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Control of fluid flow is an important, underutilized process possessing potential benefits ranging from avoidance of separation and stall on aircraft wings to reduction of friction in oil and gas pipelines to mitigation of noise from wind turbines. But the Navier-Stokes (N.-S.) equations, whose solutions describe such flows, consist of a system of time-dependent, multidimensional, nonlinear partial differential equations (PDEs) which cannot be solved in real time using current computing hardware. The poor man's Navier-Stokes (PMNS) equations comprise a discrete dynamical system that is algebraic—hence, easily (and rapidly) solved—and yet which retains many (possibly all) of the temporal behaviors of the PDE N.-S. system at specific spatial locations. Herein, we outline derivation of these equations and discuss their basic properties. We consider application of these equations to the control problem by adding a control force. We examine the range of behaviors that can be achieved by changing this control force and, in particular, consider controllability of this (nonlinear) system

Given the ever-increasing capabilities of computers and electronic technology, the ability to control a fluid with a range of actuators is already being investigated [

Control schemes may be open loop or closed loop, having different methods of actuation or correction and different algorithms to provide instruction and commands—largely depending on whether open or closed. At present, some methods include microelectromechanical systems (MEMSs) sensors and actuators (as in [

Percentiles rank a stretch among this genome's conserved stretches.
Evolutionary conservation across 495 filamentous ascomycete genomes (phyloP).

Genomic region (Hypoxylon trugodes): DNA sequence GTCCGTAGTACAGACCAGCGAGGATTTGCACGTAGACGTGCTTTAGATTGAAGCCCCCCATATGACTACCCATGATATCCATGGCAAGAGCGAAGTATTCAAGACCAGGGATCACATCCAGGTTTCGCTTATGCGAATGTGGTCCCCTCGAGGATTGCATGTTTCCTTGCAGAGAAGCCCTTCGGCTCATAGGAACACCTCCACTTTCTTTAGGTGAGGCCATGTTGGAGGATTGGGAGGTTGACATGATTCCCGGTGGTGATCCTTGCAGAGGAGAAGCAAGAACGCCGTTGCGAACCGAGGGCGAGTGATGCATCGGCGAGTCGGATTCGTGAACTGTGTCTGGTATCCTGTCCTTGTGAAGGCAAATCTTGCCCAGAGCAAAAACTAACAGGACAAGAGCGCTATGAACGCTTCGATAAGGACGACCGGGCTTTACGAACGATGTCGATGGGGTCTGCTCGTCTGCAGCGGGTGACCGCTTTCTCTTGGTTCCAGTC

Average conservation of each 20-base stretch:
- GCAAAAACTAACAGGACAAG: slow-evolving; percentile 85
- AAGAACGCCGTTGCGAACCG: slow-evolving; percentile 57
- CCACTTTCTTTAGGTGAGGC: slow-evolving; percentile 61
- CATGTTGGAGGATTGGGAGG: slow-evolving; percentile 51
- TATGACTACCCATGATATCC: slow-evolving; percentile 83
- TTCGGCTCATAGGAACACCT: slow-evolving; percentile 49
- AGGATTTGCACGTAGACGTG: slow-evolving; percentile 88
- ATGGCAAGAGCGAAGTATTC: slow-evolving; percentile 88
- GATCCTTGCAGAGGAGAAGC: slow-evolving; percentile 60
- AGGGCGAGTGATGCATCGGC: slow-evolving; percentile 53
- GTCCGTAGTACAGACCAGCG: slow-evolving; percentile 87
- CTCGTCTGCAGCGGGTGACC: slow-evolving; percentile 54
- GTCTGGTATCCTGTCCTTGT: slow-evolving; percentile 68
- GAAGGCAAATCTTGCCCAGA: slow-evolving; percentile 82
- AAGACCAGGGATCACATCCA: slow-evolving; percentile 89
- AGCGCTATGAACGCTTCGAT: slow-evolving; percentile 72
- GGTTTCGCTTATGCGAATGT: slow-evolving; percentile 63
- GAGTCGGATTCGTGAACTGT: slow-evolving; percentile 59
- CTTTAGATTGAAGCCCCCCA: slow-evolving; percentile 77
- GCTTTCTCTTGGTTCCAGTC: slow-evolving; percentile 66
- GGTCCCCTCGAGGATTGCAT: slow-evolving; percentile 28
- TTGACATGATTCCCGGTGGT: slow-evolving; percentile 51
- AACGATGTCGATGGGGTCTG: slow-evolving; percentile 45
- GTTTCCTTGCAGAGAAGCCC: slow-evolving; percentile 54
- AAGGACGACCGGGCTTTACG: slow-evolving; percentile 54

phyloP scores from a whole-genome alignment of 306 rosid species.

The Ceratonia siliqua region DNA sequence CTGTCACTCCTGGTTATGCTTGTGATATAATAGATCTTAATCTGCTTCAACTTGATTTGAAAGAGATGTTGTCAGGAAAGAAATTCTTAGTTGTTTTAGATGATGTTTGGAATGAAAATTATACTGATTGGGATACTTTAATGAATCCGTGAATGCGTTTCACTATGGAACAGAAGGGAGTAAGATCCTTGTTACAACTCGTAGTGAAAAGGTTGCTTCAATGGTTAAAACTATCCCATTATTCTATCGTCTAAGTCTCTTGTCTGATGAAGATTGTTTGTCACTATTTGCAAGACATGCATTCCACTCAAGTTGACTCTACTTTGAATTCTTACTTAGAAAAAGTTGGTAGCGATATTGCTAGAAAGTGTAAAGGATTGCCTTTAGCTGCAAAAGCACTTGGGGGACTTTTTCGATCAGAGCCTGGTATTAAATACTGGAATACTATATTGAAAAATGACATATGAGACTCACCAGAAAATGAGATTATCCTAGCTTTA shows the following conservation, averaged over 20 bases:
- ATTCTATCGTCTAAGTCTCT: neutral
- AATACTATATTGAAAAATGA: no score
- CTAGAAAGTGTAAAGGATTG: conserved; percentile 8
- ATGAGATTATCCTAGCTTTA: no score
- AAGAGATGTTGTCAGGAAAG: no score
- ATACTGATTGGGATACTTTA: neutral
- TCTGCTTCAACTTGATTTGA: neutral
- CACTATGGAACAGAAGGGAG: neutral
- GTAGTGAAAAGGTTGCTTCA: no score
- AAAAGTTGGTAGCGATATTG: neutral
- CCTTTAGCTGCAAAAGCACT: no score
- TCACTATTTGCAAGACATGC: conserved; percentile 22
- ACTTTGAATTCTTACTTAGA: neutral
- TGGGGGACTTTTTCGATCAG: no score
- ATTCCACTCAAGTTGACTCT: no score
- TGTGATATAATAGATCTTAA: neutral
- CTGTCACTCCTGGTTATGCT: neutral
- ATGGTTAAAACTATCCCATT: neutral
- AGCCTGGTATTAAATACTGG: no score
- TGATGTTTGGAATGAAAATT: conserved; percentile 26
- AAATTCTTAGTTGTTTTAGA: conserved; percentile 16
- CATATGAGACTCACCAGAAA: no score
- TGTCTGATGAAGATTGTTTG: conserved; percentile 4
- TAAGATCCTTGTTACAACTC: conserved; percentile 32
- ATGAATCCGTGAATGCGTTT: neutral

The notion of turbulence control has been researched for roughly the past 20 years, with a substantial mathematical formalism contributed by Abergel and Temam [

We propose herein the direct modeling of flow velocities through a discrete dynamical system (DDS) with the addition of an adjustable body—or control—force to achieve a desired system response. The behavior of this system has been shown to exhibit many—possibly all—of the temporal behaviors found in the full (PDE) N.-S. system at specific spatial locations. Through a straightforward process, the full N.-S. system is reduced to a coupled discrete dynamical system of equations resembling the much studied logistic map ([

Using a DDS to model naturally occurring phenomena is not a new idea—ecologist Robert May constructed the logistic map to model population dynamics [